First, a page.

Princeton Review highlights UMBC’s dedicated students, engaging faculty

Published: Aug 20, 2020

Spring 2020 campus photo, the commons, ILSB, by Marlayna Demond '11.
Spring 2020 campus photo, the commons, ILSB, by Marlayna Demond '11. (Spring 2020 campus photo, the commons, ILSB, by Marlayna Demond '11.)

UMBC’s dedication to inspiring a community of inquiring minds is apparent in Princeton Review’s new profile of the University, featured in The Best 386 Colleges, 2021 edition.

The University’s profile highlights Retrievers’ reputation for taking education seriously, while staying engaged in campus life and issues they care about. Students told Princeton Review, “UMBC is a place where it is cool to be smart, and everything about the campus, including the students, exudes ‘nerd-chic.’”

“To put it simply, UMBC made it onto The Princeton Review list because of our amazing students,” says Lee Blaney, associate professor of chemical, biochemical, and environmental engineering and UMBC’s 2020–2023 Presidential Teaching Professor. “The list is developed through responses to student surveys, and so we (quite literally) have to thank our students for this honor, which highlights the excellent academic and social community that all of us have built at UMBC.”

Faculty who connect with students

The review also spotlights UMBC faculty for their open-door culture and willingness to mentor undergraduates. Student respondents agreed that the university has “extremely intelligent professors that have a knack for inspiring the students.” They said, “UMBC is a place where professors aren’t just talking heads.”

A student uses research equipment in an environmental engineering lab. Another student takes notes while a professor observes.
From left to right: Lee Blaney, Cameron Sloan ’21, and Ouriel Ndalamba ’23 in the lab in 2019.

Blaney sees what the students are describing as “UMBC truly embracing the social mission of a university, namely to educate and train students to be knowledgeable, capable, and socially responsible leaders.”

“In many ways,” continues Blaney, “this mission starts with UMBC professors who teach students to become change agents in the classroom, the lab, and the community. We’re betting on our students to change the world. It’s for this reason that UMBC professors dedicate so much time and effort to teaching and mentoring.”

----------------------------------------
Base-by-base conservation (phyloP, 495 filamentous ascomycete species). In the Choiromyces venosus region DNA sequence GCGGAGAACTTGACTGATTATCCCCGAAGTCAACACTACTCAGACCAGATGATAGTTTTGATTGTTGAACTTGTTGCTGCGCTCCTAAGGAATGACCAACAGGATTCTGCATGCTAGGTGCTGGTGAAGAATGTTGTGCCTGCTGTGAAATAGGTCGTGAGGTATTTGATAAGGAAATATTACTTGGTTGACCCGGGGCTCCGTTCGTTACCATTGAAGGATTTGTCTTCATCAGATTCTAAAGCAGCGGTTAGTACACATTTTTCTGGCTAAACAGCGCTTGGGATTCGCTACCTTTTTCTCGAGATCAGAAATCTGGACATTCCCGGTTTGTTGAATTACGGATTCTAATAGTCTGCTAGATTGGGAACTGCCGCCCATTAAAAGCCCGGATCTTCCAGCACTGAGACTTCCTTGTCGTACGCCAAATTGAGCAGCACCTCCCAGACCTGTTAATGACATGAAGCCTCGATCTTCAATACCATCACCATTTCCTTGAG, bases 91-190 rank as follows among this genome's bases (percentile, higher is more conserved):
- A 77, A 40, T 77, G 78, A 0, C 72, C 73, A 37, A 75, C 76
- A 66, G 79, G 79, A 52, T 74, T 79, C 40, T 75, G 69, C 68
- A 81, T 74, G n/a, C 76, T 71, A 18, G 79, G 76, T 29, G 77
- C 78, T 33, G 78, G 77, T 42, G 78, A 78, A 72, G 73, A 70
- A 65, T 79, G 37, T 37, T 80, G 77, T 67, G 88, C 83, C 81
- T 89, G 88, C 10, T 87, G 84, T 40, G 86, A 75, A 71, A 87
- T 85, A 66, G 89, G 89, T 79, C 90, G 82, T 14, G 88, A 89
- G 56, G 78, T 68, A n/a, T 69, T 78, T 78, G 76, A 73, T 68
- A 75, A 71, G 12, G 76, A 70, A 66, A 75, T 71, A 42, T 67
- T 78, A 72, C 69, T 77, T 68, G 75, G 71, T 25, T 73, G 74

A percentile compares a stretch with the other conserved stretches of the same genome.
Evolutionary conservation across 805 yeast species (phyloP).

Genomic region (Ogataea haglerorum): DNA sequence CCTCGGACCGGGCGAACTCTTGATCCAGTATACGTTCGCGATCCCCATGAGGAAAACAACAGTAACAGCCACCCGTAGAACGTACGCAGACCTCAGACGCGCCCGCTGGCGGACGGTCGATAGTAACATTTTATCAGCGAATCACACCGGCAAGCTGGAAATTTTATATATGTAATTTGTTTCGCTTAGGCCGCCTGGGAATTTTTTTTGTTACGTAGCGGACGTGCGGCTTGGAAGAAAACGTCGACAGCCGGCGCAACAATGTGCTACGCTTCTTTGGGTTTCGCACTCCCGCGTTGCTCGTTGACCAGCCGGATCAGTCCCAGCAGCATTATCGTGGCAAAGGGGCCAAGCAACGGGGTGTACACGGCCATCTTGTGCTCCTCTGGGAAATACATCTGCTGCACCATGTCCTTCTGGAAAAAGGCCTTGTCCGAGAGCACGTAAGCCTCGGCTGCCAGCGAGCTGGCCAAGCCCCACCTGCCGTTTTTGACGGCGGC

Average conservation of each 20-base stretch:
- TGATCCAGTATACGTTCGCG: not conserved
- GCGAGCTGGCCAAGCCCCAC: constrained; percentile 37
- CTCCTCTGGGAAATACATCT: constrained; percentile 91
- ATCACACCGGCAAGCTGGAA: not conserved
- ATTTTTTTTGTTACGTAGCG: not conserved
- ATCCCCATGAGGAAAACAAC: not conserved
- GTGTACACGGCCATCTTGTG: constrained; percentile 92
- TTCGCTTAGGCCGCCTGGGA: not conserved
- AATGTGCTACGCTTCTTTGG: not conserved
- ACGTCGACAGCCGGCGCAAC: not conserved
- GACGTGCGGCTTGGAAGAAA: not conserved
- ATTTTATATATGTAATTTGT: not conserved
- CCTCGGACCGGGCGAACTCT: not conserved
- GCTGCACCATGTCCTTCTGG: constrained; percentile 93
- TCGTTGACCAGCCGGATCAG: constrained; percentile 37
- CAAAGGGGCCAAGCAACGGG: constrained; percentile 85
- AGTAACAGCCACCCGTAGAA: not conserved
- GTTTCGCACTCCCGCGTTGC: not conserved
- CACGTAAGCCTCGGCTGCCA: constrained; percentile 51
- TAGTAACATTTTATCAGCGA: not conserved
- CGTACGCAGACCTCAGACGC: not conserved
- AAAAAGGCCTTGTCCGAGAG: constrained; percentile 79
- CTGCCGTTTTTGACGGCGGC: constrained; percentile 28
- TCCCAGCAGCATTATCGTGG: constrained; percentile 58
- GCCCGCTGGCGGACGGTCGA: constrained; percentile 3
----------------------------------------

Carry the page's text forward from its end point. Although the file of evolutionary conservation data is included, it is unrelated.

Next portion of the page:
New international rankings

UMBC has also recently been named on several international lists of top universities. 

The institution ranks in the top 3.5 percent out of 20,000 universities worldwide according to the Center for World University Rankings’ new list for 2020 – 21.

The 2020 Times Higher Education Golden Age ranking places UMBC in the top 150 global universities established between 50 and 80 years ago. The Golden Age ranking highlights universities that have made an exceptional impact while still being relatively young institutions.

Times Higher Education notes that this Golden Age is characterized by rapid university expansion and increasing investment in research. The ranking prioritizes research strength. 

View of a human-made pond surrounded by paths and plants. A large glass and concrete building is featured in the background.
UMBC Albin O’Kuhn Library in springtime.

According to the QS World University ranking, UMBC performed among the top 8.8 percent of U.S. universities in the world this year. UMBC ranked #68 among U.S. doctoral universities in the latest ranking. QS listed “diversity and internationalization” as the University’s strongest category. 

“UMBC is able to foster such a robust inclusive community because our leadership and the entire UMBC community fundamentally understand that diversity and inclusion are inseparable from educational excellence,” says Katharine H. Cole, vice provost and dean of Undergraduate Academic Affairs.

Cole shares, “We are a welcoming community to all students and work diligently to uncover inequities in order to provide sustainable educational practices that support our core institutional mission of inclusive excellence.”

Featured image: A view across the Quad in Spring 2020. All photos by Marlayna Demond ’11.

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